• SkillCat Team

Measuring Continuity With Multimeter

Updated: Apr 7

Using a Multimeter: Chapter 6


In this module, we will teach you how to use your multimeter to measure continuity. Skip to quiz!


1. Settings


Recall that continuity is the presence of a complete path for current flow. If there is no continuity, something is preventing current from flowing. An open switch, damaged wire, or a blown fuse can break the current flow.


It is common to check the continuity on:

  • Components within a circuit, and

  • Lengths of wire within a circuit

Let’s learn how to set your meter to measure continuity.

To measure continuity, you will need to connect your leads into the correct ports on your multimeter. Your red lead plugs into the port marked with the "))))” symbol. This is the symbol for continuity. Your black lead plugs into the port marked with “COM”.


Before taking any measurements, you need to set your multimeter dial to measure continuity. Rotate the dial on your multimeter until the arrow/dot is pointed at the "))))” symbol. All multimeters use the "))))”symbol for continuity.


On some multimeters, you will need to use the “function” key to measure continuity. Recall each dial position on a multimeter can have multiple measurements. If this is the case, press the function key until the "))))”symbol appears on your multimeter display.


To measure continuity, the circuit must have no power running through it. Turn off the power to the circuit. After that, confirm there is no power by measuring voltage. You must confirm there is no voltage since a capacitor can still supply power. Even if the power is off.


To measure continuity, the multimeter sends a small test voltage through the wire. The multimeter reads the value of the test voltage to determine if there is continuity. If the power is on, the multimeter cannot accurately read the test voltage.


2. How to measure continuity using a multimeter?


Now that your multimeter and circuit are ready, let’s learn how to check continuity.


Start by confirming that your black lead is connected to the “COM” port and your red lead is connected to the port marked "))))”. Set your dial so that the arrow points to the "))))” symbol. The "))))” symbol should appear on your display. Make sure that the circuit has no power.


Before measuring continuity, you want to test your meter to make sure that it works. To test the meter, touch the two metal ends of your leads together. See the picture to the right for an example.

If the meter displays “OL” while your leads touch, then there is no continuity. An “OL” while testing your meter indicates a problem with your meter. Fix the multimeter before making any measurements.


Place your test leads across the area that you want to test. One lead should be at each end of the segment you are checking continuity for. See the picture to the right. In the picture, we are checking the continuity of a light switch.


Unlike other multimeter measurements, continuity is a yes/no test. There is no value to a continuity measurement.

When you measure continuity, the meter will display either:

  • “OL”

  • A low number and a beep sound


If your multimeter reads “OL”, the component or wire you are checking does not have continuity. This indicates that the component you measured has a break in current flow.


If your multimeter reads a low value and emits a beep sound, then the component you checked has continuity. It is important to remember that you only checked the continuity of the component you measured. There could be a continuity problem in another area of the circuit.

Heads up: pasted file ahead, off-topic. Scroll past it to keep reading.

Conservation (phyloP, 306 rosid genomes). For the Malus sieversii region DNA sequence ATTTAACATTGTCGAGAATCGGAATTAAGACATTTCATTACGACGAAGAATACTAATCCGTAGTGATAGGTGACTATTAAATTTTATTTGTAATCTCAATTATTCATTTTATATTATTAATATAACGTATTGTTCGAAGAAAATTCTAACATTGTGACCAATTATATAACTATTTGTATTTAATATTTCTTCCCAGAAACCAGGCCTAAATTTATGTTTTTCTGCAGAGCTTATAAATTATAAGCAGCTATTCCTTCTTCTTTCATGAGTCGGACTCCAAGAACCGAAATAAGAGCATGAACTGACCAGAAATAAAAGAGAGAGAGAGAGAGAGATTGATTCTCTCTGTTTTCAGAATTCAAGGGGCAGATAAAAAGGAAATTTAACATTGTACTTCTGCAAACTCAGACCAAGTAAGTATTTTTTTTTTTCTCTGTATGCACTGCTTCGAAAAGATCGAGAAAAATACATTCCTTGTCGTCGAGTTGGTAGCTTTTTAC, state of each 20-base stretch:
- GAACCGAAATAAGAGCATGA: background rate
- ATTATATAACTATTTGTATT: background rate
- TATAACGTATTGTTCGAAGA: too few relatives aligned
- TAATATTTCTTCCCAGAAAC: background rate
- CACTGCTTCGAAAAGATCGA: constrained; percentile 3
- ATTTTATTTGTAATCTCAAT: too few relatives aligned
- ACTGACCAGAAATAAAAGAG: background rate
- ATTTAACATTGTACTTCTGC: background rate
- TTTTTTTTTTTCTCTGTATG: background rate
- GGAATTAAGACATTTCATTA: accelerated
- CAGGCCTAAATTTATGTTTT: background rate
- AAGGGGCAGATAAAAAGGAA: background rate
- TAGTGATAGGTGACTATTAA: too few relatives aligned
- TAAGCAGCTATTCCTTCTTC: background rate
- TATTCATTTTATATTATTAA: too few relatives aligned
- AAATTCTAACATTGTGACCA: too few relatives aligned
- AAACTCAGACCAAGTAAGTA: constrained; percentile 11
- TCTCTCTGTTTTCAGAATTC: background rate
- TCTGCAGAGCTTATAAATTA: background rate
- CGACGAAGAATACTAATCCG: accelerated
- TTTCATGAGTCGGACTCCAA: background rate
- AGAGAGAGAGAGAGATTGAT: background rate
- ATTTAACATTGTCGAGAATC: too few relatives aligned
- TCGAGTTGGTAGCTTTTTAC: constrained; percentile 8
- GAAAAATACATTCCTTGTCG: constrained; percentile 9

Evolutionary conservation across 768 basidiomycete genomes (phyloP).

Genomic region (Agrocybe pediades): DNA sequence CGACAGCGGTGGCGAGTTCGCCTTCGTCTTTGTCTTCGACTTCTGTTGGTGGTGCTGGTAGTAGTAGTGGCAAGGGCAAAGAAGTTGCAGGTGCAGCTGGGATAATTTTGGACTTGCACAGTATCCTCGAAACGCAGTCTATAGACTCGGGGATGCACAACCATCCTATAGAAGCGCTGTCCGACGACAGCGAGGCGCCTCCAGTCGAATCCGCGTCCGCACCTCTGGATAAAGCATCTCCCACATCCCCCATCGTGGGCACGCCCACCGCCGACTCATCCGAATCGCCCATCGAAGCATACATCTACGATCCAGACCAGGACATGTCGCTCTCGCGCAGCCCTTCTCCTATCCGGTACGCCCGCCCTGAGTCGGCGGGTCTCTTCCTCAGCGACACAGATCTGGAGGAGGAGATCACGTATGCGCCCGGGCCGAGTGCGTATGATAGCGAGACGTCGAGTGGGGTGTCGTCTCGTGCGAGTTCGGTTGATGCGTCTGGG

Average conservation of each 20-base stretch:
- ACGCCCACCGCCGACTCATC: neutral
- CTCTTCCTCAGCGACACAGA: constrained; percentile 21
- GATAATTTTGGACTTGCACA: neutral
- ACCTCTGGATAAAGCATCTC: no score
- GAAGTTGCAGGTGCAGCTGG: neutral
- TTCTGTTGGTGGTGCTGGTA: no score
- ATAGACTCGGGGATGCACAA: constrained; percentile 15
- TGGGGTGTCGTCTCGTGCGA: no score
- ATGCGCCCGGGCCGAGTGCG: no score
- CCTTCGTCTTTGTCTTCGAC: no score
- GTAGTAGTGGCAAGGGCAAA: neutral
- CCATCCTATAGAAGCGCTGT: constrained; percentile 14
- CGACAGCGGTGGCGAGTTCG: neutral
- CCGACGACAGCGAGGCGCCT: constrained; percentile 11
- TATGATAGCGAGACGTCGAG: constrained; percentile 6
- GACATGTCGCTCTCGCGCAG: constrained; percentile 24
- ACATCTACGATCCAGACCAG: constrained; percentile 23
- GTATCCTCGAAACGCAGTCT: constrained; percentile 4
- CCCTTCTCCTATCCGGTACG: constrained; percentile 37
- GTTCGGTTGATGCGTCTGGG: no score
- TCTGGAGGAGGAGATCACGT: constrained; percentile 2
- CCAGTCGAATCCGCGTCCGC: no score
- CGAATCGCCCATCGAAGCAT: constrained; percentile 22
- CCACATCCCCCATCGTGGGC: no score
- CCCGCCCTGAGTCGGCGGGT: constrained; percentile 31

3. Conclusion


In this section, you learned how to use your multimeter to measure continuity. In the next section, we will teach you how to measure voltage.


Question #1: "))))” is the universal symbol for continuity on a multimeter.

  1. True

  2. False

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Answer: True

True, the "))))” symbol always represents continuity on a multimeter. This includes the dial and port.


Question #2: You can measure continuity while the circuit still has power:

  1. True

  2. False

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Answer: False

False, the power must be turned off to measure continuity. When the power is on, the multimeter cannot accurately read the test voltage.


Question #3: What does a beep sound and a low value mean when measuring continuity?

  1. The circuit has continuity

  2. The circuit does not have continuity

  3. The meter cannot determine if there is continuity

  4. All of the above

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Answer: The circuit has continuity

A sound and a beep indicate the segment of the circuit has continuity.


Question #4: Where should you place your leads on the component:

  1. One lead on each end of the wire

  2. Both leads on one end of the wire

  3. Only use one lead on one end of the wire

  4. All of the above

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Answer: One lead on each end of the wire

To measure continuity you must place a lead on each end of the wire.


Question #5: What does a “OL” on the display mean when measuring continuity?

  1. The circuit has continuity

  2. The circuit does not have continuity

  3. The meter cannot determine if there is continuity

  4. The range of continuity is above the range of the meter.

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Answer: The circuit does not have continuity

The circuit does not have continuity if the meter displays OL.


Question #6: It is important to test your multimeter before measuring continuity.

  1. True

  2. False

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Answer: True

True, checking if your meter works is an important step before measuring continuity of the system.


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